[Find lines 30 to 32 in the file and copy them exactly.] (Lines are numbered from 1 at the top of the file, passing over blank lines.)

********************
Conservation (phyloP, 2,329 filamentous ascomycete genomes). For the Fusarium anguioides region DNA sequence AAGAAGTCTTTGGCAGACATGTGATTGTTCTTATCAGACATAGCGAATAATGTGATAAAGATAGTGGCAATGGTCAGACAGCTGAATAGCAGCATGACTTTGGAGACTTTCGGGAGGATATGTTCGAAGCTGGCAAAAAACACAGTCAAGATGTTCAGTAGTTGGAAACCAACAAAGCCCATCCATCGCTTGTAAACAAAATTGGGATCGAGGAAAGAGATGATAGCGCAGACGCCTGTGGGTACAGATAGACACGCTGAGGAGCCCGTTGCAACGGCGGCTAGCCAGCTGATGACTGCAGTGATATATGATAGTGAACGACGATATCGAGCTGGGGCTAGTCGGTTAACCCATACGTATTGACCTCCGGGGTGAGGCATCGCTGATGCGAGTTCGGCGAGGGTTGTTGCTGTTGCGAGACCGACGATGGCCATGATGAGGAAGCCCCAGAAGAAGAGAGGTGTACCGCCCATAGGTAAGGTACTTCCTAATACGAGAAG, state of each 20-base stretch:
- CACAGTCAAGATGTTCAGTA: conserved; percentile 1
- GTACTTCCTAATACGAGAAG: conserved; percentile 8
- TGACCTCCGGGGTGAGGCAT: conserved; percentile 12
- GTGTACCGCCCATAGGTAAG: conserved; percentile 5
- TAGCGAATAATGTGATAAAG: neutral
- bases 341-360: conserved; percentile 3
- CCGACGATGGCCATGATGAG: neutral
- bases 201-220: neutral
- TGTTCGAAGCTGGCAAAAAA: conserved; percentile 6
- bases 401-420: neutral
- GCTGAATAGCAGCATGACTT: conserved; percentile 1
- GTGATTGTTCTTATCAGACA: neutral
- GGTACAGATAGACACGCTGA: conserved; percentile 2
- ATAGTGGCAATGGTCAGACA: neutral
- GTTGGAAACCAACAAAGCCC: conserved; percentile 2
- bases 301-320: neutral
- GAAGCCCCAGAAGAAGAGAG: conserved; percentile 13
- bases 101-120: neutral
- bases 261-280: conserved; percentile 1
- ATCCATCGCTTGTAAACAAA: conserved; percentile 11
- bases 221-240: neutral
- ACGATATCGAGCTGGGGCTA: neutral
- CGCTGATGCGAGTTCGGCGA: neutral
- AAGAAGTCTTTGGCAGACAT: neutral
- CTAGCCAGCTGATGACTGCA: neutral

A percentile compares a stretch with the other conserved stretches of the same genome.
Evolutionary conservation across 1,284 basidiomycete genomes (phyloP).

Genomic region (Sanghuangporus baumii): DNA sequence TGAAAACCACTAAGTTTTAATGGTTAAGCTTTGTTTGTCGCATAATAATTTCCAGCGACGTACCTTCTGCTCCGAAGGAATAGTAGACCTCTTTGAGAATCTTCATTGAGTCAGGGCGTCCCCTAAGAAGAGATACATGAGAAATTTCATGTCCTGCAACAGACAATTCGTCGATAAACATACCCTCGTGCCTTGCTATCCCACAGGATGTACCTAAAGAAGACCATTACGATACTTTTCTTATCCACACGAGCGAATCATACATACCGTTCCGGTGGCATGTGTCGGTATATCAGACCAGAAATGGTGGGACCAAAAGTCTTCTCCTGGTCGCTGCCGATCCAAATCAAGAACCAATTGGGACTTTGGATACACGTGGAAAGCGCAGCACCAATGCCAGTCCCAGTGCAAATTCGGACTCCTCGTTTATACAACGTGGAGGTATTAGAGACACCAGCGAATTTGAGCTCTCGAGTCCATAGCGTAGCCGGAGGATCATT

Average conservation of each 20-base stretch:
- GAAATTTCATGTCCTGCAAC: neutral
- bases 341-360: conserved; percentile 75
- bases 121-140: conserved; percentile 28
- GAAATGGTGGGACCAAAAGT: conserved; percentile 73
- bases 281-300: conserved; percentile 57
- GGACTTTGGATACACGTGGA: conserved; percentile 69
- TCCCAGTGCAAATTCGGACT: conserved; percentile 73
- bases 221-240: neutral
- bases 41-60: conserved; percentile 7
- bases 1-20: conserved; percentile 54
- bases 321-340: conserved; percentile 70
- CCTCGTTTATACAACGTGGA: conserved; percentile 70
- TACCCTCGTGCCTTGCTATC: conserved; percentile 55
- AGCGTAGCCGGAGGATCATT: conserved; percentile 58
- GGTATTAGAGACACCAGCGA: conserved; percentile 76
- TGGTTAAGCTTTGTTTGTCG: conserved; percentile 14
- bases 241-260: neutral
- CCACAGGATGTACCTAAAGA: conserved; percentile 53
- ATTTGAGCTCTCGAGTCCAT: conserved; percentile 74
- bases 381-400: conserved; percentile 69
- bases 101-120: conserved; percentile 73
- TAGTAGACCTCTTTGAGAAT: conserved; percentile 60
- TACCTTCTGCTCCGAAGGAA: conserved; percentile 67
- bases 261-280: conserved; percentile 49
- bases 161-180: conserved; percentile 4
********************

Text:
Average conservation of each 20-base stretch:
- GAAATTTCATGTCCTGCAAC: neutral
- bases 341-360: conserved; percentile 75